One of Brian Cox’s great strengths as an actor is playing flawed patriarchs. By Michael Billington
One of Brian Cox’s great strengths as an actor is playing flawed patriarchs.
His magnificent Logan Roy in Succession has echoes of King Lear, a character Cox played at the National Theatre. Both men are addicted to power and have a wayward love of their children which manifests itself in demonic rages.
You learn a lot about Cox’s approach to both characters, and to acting in general, in this enormously readable if somewhat ramshackle autobiography.
What first strikes one is Cox’s unflinching candour. He writes very honestly about his Dundee childhood and his mixed ancestry. His father, who died when Cox was eight, was proudly Scottish. His mother, who lapsed into mental fragility, was a fervent Irish Catholic.
Money was tight after his father’s death and, leaving school at 15, Cox got work at Dundee Rep, went to a prestigious London drama school and soon made his mark in theatre and TV before, at the age of 50, deciding to uproot and become a Hollywood character actor.
In a sense, it’s a classic rags-to-riches story, but it is one peppered with self-criticism. Cox has been blessed with four children from his two marriages but admits he has often been ‘a fairly crappy father’. He also confesses to a ‘propensity for absence’ in his relationships: not so much a physical as a spiritual absence at moments of crisis. All this leads to a repeated use of the word ‘expiation’, as if acting for Cox is a way of purging his private guilts.
If this makes the book sound like an agony fest, one should say that it is full of showbiz anecdotes and two exceptional passages about the process of acting.
At the Royal Court in 1969, Cox gave an unforgettable performance as a troubled son returning to the family home in David Storey’s In Celebration.
Lindsay Anderson – one of the few directors Cox admires – encouraged him to take his time on first re-entering the house, imagining all the changes that had taken place over the years.
‘Don’t just do something; stand there,’ said Anderson, encouraging Cox to infuse his acting with a capacity for stillness.
Totally contradictory advice came in 1980 when Cox was touring India with Macbeth for the Cambridge Theatre Company. At one point, his 16-year-old female dresser, watching him from the wings, urged him to move more in the speech where Macbeth confronts an imaginary dagger. For Cox, this was a revelatory moment, leading him to shed his inhibitions and acknowledge his physicality: something that paid off handsomely in 1987 when Cox played Titus Andronicus – another flawed patriarch – for the RSC in what he describes as his favourite performance.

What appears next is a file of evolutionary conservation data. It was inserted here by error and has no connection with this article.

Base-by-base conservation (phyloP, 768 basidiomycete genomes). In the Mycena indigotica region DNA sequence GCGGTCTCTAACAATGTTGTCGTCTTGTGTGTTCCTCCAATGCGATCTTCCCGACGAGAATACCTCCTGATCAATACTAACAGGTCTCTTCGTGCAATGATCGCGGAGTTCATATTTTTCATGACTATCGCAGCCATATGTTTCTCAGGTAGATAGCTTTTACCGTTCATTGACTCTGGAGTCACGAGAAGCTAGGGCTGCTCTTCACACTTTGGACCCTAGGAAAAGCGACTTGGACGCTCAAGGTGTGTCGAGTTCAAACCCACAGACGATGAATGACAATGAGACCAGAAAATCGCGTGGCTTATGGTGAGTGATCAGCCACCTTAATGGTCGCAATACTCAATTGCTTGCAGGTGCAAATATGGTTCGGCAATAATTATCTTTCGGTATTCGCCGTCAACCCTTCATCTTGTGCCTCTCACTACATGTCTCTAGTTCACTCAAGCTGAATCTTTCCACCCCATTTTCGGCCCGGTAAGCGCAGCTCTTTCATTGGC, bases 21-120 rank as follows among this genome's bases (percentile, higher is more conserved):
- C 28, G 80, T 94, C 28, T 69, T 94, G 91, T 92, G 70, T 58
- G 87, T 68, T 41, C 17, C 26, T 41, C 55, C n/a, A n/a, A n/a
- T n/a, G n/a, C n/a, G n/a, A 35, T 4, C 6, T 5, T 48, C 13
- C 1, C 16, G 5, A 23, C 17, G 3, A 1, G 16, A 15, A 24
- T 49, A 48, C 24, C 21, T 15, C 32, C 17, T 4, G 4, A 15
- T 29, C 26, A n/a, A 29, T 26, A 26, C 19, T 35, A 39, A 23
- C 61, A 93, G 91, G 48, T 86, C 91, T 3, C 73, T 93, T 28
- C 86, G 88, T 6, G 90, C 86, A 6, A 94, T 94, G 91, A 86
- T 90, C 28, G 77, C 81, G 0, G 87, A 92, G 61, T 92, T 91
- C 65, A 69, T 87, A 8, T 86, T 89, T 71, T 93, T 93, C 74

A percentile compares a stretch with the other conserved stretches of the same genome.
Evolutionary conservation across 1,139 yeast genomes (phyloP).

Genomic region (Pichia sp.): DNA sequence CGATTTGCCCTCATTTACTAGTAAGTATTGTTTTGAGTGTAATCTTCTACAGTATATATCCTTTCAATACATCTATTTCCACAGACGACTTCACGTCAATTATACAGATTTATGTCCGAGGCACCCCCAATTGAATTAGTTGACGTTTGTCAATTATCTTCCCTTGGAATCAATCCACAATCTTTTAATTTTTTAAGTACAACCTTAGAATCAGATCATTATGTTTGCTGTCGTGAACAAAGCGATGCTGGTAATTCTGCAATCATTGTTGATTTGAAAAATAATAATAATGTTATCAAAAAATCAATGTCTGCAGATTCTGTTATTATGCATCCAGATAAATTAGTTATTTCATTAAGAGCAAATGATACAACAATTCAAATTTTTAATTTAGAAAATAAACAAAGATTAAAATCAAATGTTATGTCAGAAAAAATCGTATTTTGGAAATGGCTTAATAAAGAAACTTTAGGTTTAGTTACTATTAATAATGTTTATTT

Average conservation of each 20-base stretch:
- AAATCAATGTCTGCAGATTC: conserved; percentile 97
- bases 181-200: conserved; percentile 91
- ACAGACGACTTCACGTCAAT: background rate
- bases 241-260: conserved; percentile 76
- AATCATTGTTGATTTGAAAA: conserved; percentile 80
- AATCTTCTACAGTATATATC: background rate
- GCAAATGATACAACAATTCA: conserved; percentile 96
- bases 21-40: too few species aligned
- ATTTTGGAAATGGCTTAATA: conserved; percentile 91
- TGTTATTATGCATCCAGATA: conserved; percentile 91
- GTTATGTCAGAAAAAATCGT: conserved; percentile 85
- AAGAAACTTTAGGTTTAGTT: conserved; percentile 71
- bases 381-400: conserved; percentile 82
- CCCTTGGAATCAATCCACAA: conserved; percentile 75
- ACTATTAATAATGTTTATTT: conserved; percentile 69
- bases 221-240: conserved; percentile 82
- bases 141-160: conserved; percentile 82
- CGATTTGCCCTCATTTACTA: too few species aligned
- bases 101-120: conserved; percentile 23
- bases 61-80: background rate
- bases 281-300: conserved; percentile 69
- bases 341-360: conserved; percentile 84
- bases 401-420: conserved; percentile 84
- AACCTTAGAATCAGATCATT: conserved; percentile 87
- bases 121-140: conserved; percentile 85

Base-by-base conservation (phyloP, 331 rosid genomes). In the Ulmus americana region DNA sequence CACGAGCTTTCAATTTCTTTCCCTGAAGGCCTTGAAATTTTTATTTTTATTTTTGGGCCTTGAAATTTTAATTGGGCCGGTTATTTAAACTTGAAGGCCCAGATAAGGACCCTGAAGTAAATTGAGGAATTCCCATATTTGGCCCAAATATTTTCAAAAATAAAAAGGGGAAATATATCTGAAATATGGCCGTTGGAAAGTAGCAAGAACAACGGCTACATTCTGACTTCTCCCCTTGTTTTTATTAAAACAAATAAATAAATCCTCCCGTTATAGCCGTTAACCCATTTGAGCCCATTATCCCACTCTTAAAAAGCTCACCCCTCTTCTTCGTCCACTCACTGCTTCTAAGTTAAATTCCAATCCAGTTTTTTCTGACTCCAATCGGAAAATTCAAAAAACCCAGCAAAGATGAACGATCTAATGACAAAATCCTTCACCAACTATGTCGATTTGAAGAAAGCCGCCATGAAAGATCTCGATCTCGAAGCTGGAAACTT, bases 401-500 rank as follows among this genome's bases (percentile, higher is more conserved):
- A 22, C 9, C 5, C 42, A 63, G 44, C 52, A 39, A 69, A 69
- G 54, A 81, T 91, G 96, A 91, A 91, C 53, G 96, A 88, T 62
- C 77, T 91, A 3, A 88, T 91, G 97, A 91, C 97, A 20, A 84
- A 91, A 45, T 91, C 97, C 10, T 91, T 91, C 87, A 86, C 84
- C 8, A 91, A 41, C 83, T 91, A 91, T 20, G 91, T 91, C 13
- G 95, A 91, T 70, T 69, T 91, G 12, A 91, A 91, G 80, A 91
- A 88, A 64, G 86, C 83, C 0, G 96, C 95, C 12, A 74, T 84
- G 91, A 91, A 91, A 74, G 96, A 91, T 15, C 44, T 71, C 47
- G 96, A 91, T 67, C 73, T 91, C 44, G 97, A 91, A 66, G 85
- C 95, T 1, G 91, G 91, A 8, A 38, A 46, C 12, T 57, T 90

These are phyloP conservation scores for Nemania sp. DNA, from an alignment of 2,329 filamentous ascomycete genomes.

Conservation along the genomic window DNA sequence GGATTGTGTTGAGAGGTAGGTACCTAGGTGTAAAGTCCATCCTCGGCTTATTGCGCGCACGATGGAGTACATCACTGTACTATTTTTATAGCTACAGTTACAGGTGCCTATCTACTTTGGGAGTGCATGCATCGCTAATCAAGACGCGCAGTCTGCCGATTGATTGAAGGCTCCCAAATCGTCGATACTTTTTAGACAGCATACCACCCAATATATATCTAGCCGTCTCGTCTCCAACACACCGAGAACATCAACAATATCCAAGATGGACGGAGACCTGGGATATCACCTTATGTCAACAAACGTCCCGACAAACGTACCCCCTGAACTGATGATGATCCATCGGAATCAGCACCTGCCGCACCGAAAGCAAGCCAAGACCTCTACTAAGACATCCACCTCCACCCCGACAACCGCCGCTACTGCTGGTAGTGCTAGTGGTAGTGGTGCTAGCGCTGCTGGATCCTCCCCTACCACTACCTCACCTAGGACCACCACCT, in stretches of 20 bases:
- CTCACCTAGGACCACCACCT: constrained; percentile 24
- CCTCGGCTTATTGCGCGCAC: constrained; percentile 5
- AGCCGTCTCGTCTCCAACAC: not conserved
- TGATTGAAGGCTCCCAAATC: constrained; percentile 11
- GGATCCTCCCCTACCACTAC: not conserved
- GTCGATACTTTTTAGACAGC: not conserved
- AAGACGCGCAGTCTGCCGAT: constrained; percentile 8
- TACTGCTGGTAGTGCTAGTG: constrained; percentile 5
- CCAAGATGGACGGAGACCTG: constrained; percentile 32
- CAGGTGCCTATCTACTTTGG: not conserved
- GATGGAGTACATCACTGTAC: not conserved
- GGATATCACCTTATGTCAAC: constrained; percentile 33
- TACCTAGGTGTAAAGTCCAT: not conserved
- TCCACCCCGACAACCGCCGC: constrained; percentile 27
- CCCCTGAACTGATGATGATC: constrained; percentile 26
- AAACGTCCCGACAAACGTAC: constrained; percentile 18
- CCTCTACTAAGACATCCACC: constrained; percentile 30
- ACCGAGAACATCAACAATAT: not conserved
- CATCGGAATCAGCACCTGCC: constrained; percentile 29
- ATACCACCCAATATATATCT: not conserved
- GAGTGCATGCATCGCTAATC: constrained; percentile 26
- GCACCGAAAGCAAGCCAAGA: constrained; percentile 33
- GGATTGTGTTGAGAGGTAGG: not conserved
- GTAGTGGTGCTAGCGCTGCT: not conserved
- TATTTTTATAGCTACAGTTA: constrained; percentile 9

If Cox is excellent on the specifics of acting, his generalisations sometimes puzzle me. He says a couple of times that cinema is an egalitarian art form, whereas theatre is an essentially feudal construct – yet I can’t imagine anything more hierarchical than a film set, where the director literally calls the shots.
And while he is honest about his own defects, Cox is no less harsh on others. He accuses Ian McKellen of what he terms ‘front-foot acting’ that offers no expiation. Doesn’t that just mean that McKellen is a different kind of actor from Cox? And simply because Cox didn’t enjoy appearing in Marlowe’s Tamburlaine at the National Theatre, it seems absurd to describe Peter Hall’s terrific production as ‘a shitfest’.
Although Cox talks a lot about the importance of focus in acting, he doesn’t apply the same principle to his writing. A chapter on directors starts off with Spike Lee, before veering off into all the film franchises of which Cox has never been a part before finally homing in on Woody Allen. Cox is clearly a man who, whenever he sees a byway, can’t resist the temptation to explore it.
Yet, for all its faults, I enjoyed the book immensely. Cox is open about his personal failings and doesn’t attempt to disguise his professional disappointments. It clearly rankles that having played Hannibal Lecter and Winston Churchill on screen, Cox saw other actors go on to win Oscars in the same roles.
But Cox also records his wonderment at going from star-struck Dundee filmgoer to pivotal Hollywood player.
And he writes illuminatingly about Succession – ‘It’s about Logan Roy trying to teach his spoiled, entitled children the value of hard work’ – in a way that explains his rare ability to find the humanity in bullying patriarchs.